The Scout Rifle is a class of rifle defined by Jeff Cooper. As a class, it is intended to be the one gun to own, if you can only own one. It is intended to be able to down mid-sized to large game, as well as provide a long range "defense" platform. As an instrument for survival, the Scout Rifle is a basic necessity, providing a means to project force out to a good distance, both for food and as a means to protect yourself. A "proper" Scout will be a bolt action rifle with most or all of the following characteristics:
Additionally, these next few are more negotiable.
Bolt actions are chosen for this application to save weight, and also to help with fire discipline. An excellent way to prevent ammunition wastage is to force the shooter to cycle the action manually, which will lower their rate of fire and at least ameliorate some wastage. A completely non-negotiable characteristic is that the rifle be able to shoot two MOA at two hundred meters, with the iron sights. This gives a group of approximately ten centimeters/four inches at that range.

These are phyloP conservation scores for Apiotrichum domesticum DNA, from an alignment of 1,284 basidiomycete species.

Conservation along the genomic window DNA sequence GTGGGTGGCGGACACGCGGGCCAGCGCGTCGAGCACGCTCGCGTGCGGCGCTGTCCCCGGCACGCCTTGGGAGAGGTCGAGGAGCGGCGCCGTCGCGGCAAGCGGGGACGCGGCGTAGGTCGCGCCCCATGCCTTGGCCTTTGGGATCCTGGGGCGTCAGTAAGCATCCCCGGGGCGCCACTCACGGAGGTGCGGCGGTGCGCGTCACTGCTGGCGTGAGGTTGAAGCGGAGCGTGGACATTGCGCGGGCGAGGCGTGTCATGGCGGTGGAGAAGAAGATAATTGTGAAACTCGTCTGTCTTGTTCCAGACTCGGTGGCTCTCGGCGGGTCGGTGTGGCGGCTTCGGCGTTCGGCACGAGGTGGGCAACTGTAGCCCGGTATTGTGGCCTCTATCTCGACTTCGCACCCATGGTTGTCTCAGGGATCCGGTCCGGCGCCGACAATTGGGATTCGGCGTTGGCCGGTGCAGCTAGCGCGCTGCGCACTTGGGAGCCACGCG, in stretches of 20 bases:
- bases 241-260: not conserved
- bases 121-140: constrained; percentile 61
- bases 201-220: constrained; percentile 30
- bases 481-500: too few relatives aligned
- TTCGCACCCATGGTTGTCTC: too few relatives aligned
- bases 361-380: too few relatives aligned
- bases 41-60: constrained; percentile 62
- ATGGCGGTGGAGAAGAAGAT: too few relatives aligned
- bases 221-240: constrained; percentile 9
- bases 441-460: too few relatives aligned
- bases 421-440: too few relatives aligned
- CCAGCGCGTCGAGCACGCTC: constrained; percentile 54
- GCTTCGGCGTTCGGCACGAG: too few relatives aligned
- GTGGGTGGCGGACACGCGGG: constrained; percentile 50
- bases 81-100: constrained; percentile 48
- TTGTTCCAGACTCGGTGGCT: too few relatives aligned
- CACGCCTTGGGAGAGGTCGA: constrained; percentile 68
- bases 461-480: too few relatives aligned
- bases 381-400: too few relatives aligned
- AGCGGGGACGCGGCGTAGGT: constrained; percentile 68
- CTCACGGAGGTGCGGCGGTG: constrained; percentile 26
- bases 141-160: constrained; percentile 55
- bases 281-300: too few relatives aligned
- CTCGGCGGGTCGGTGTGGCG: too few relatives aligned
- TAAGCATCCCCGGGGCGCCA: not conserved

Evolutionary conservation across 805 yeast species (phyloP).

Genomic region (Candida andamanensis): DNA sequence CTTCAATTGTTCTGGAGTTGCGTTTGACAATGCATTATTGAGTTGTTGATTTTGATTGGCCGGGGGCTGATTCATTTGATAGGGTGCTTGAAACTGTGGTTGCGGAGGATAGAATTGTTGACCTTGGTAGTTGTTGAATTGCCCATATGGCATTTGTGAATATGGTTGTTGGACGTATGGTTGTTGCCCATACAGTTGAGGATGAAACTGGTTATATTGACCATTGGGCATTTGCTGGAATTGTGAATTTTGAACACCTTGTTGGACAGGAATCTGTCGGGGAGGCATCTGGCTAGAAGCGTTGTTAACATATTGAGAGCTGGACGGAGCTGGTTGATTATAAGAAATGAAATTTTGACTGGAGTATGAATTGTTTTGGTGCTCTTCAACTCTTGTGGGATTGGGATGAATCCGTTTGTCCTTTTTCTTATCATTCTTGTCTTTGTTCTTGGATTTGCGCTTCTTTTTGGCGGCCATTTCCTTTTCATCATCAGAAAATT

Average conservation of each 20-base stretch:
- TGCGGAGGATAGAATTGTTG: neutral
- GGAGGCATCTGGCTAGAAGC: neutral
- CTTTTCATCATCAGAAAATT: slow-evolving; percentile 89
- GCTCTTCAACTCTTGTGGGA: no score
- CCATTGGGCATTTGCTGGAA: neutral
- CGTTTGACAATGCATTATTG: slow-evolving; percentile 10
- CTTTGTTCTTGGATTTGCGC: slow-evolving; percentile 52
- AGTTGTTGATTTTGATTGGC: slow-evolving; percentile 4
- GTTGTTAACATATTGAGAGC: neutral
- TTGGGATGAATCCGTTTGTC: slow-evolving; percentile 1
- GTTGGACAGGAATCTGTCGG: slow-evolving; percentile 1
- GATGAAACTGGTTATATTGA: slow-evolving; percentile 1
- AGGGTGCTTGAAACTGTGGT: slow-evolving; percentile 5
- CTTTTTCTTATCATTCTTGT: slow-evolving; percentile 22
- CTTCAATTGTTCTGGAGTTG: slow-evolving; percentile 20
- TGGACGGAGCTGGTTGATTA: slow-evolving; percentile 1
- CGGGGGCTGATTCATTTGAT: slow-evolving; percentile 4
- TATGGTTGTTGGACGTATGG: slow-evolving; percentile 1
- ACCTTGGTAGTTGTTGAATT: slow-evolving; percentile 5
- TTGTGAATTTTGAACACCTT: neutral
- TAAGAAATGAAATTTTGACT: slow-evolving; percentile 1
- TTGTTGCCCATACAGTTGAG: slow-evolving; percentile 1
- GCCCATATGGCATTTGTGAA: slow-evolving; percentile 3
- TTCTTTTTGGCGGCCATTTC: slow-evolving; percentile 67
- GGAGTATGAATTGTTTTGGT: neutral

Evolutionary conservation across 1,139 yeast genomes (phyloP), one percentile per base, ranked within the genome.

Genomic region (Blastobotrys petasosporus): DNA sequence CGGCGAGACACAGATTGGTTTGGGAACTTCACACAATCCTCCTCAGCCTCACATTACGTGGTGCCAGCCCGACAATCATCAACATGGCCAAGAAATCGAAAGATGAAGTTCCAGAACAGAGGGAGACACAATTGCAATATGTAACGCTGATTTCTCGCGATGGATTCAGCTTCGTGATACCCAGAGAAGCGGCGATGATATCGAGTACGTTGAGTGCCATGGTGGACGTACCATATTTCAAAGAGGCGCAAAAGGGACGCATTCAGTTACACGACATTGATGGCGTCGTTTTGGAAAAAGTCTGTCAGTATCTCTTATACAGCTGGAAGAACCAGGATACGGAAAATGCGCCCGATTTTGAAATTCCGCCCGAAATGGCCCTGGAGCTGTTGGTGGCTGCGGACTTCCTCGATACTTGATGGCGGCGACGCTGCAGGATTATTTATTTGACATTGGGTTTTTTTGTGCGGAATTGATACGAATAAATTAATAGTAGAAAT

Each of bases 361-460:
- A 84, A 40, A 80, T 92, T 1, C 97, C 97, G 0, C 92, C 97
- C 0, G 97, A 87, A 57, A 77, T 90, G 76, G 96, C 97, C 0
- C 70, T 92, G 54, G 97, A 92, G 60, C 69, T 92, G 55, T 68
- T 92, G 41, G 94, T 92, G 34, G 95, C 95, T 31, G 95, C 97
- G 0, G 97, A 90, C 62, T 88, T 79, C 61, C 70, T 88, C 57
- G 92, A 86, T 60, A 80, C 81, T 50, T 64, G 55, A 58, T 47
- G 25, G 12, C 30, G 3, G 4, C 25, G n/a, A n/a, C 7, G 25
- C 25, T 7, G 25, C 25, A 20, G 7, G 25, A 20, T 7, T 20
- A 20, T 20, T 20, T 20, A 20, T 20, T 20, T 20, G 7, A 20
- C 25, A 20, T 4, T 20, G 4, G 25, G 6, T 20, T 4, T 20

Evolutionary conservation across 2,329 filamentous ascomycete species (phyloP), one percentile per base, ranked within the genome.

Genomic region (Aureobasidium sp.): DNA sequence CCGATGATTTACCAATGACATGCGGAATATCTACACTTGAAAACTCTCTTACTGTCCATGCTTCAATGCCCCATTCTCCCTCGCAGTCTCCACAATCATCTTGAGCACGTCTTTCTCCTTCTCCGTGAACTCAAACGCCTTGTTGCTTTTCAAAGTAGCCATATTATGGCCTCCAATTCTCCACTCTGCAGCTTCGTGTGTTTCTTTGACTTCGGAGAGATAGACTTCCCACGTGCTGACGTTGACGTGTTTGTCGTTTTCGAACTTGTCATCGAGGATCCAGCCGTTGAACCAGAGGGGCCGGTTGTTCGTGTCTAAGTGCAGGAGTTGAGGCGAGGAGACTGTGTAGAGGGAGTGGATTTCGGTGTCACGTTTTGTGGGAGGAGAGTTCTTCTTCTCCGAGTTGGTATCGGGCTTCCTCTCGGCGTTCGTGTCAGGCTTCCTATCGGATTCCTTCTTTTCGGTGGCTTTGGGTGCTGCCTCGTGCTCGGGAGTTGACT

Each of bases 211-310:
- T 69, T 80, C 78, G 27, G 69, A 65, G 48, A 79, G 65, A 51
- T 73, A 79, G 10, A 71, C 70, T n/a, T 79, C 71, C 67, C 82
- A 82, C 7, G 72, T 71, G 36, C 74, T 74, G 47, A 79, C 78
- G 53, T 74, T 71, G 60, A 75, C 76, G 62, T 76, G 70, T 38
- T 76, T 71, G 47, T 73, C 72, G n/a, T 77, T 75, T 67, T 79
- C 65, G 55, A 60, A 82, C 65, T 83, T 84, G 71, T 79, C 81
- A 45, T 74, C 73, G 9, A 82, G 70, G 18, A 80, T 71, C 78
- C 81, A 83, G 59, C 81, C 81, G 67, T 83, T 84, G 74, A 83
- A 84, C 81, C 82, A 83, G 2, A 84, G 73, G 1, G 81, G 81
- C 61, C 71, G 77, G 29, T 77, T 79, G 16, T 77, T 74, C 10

Some arms manufacturers have been making rifles of this type, typically designated the (company name) Scout. Some rifles already exist which fit some but not all of the first list of characteristics, and are typically called pseudo-scouts. These include, but are not limited to:
Any bolt-action .308 can be made into a Scout with the addition of parts such as a scope mount, Picatinny rails, iron sights, sling mounts, and other accessories. Feel free to do it yourself!
The first in the Survival Nodes series.